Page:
by Ahmed Negm
Gone are the days of the Hollywood sequel; it is the dawn of the requel.
In the newly released Scream film, the character of Mindy, played by Jasmine Savoy Brown, introduces the concept of the ‘requel’. The requel, as she clarifies, is a cross between a sequel and a reboot. It’s a way to revitalize an established Hollywood franchise by introducing it to new audiences while simultaneously not erasing the history of the original films, in an attempt to keep the ‘original’ fans happy.
While Scream is the first of the trend to acknowledge its existence as a requel, in typical Scream meta-fashion, it is far from the first franchise to explore this concept. Halloween (2018) and it’s sequel Halloween Kills (2021) are arguably the most recognisable requels of the horror genre, introducing a new generation to the horror of Laurie Strode and Michael Myers, while subsequently erasing the infamously messy and convoluted sequels that followed the original film; essentially, a win-win scenario. The new Chucky series is another example of requels within the horror realm. Following the failed Child’s Play reboot of 2019, which re-imagined Chucky as an AI gone rogue, Don Mancini (the original creator of Child’s Play), took matters into his own hands by bringing the franchise back to basics, with Brad Douriff returning to voice the iconic killer doll amongst a cast of new characters.
Requels aren’t just popular in the horror realm either, perhaps the most notable example is the most recent Star Wars trilogy, which has caused division amongst fan communities and critics alike for its status as a ‘requel’. Ever since the release of the first film in the trilogy, The Force Awakens, the new trilogy has been faced with the critique that it is too similar to the original, essentially a remake that has been masked as a sequel. And perhaps, these claims are valid. Both trilogies follow an orphaned protagonist living on a sandy planet as they embark on a classic hero’s journey, discovering new abilities in the process, while being aided by a snarky pilot and a force-sensitive potential lover (but ultimately friend). When it came time to depart from the formula of the original films with The Last Jedi, the film was ultimately bashed by fans for being too different, which caused Disney to ultimately walk back on the originality of that film. This ultimately resulted in a final film, The Rise of Skywalker, that fumbled to piece together a story grounded in as much nostalgia and fan-service as possible – noted through Poe’s (Oscar Isaac) infamous line – “somehow Palparine returned”. In this sense, Star Wars took the concept of the requel too far, wherein the new characters simply became tokens to reintroduce familiar elements.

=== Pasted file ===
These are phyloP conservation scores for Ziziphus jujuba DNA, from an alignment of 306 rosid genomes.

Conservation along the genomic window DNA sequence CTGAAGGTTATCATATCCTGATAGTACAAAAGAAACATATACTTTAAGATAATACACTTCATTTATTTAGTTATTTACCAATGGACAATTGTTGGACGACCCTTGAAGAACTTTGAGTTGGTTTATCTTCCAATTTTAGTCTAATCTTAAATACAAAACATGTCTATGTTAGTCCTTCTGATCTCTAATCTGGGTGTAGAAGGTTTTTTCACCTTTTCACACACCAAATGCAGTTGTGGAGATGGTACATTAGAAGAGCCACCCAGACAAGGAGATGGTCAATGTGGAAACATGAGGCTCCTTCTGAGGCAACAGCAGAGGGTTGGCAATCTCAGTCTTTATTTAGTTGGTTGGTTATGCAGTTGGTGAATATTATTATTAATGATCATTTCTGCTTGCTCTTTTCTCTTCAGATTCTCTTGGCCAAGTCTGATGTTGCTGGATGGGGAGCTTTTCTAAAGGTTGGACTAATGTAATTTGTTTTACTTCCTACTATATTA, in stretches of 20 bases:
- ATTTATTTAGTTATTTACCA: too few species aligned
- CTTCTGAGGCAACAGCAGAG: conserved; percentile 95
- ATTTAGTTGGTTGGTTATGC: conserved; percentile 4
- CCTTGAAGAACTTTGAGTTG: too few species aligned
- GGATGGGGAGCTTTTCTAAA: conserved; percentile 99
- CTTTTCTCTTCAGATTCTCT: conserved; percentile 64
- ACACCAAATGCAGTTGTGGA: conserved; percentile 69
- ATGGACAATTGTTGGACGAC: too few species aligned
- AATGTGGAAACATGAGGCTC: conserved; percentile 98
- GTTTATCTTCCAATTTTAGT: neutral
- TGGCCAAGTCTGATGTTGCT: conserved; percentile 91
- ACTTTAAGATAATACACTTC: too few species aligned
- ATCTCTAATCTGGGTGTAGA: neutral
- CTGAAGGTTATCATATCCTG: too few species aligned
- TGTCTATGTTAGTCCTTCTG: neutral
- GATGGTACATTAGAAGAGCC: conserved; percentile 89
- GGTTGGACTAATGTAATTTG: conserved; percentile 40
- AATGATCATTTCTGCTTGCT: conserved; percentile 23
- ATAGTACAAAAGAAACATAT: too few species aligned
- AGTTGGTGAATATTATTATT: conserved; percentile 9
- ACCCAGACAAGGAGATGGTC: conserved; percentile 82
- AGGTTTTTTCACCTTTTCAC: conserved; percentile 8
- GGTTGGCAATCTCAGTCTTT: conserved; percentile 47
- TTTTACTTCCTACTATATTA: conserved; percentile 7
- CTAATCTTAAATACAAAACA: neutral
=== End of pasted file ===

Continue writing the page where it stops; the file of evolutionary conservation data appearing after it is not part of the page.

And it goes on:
Requel films often feature the concept of ‘legacy characters’ – characters from the original films that are brought back to the franchise in a bid to bring back old fans and keep continuity in mind, rather than introducing an entirely new cast. It was the case with Star Wars, the case with Halloween, the case with Scream, the upcoming Jurassic World: Dominion, and funnily enough, the recent Jackass Forever. Thus far, most of these films have been critically acclaimed as well as being celebrated by fans – so these films do seem to justify their purpose and what they set out to achieve. And the thing is, these films tend to be good. Halloween was praised, Chucky was praised, Scream is currently being praised. By ditching the messiness of the many sequels and cutting off the fat, the films are able to re-establish themselves in popular society. The issue, however, lies when it comes to the sequels of the requels, wherein much like the sequels of the original films, is when the franchise loses its way by leaning too heavily into the iconography and nostalgia of the films as opposed to plot and characters.
On one hand, these films can be considered another lazy attempt from Hollywood to milk popular franchises dry, on the other, one can make the case that these films are effective in the way they help to keep older, beloved franchises alive and introduce them to new audiences. Moreover, requels feel like they make the most logical sense when it comes to decades-old franchises; once you’ve done sequels and reboots, what’s left other than a ‘requel’ – the perfect amalgamation of both. Scream has largely been out of the public eye since the release of Scream 4 in 2011, and the short-lived MTV series in the mid-2010s. Yet, the new Scream film has had one of the largest horror openings in recent years, and has helped revitalize the slasher genre for a new generation. Therefore, while it can be said that requels are just an attempt from Hollywood at a quick cash grab, that’s not exactly a new concept. Hollywood has always tried to bring back what they know will make money. But, requels are the first time wherein film studios seem to want to respect the vision and legacy of the originals, and make actual good films that are praised by fans and critics alike. And if the films are made well and are able to introduce beloved characters and films to new audiences, is that so bad?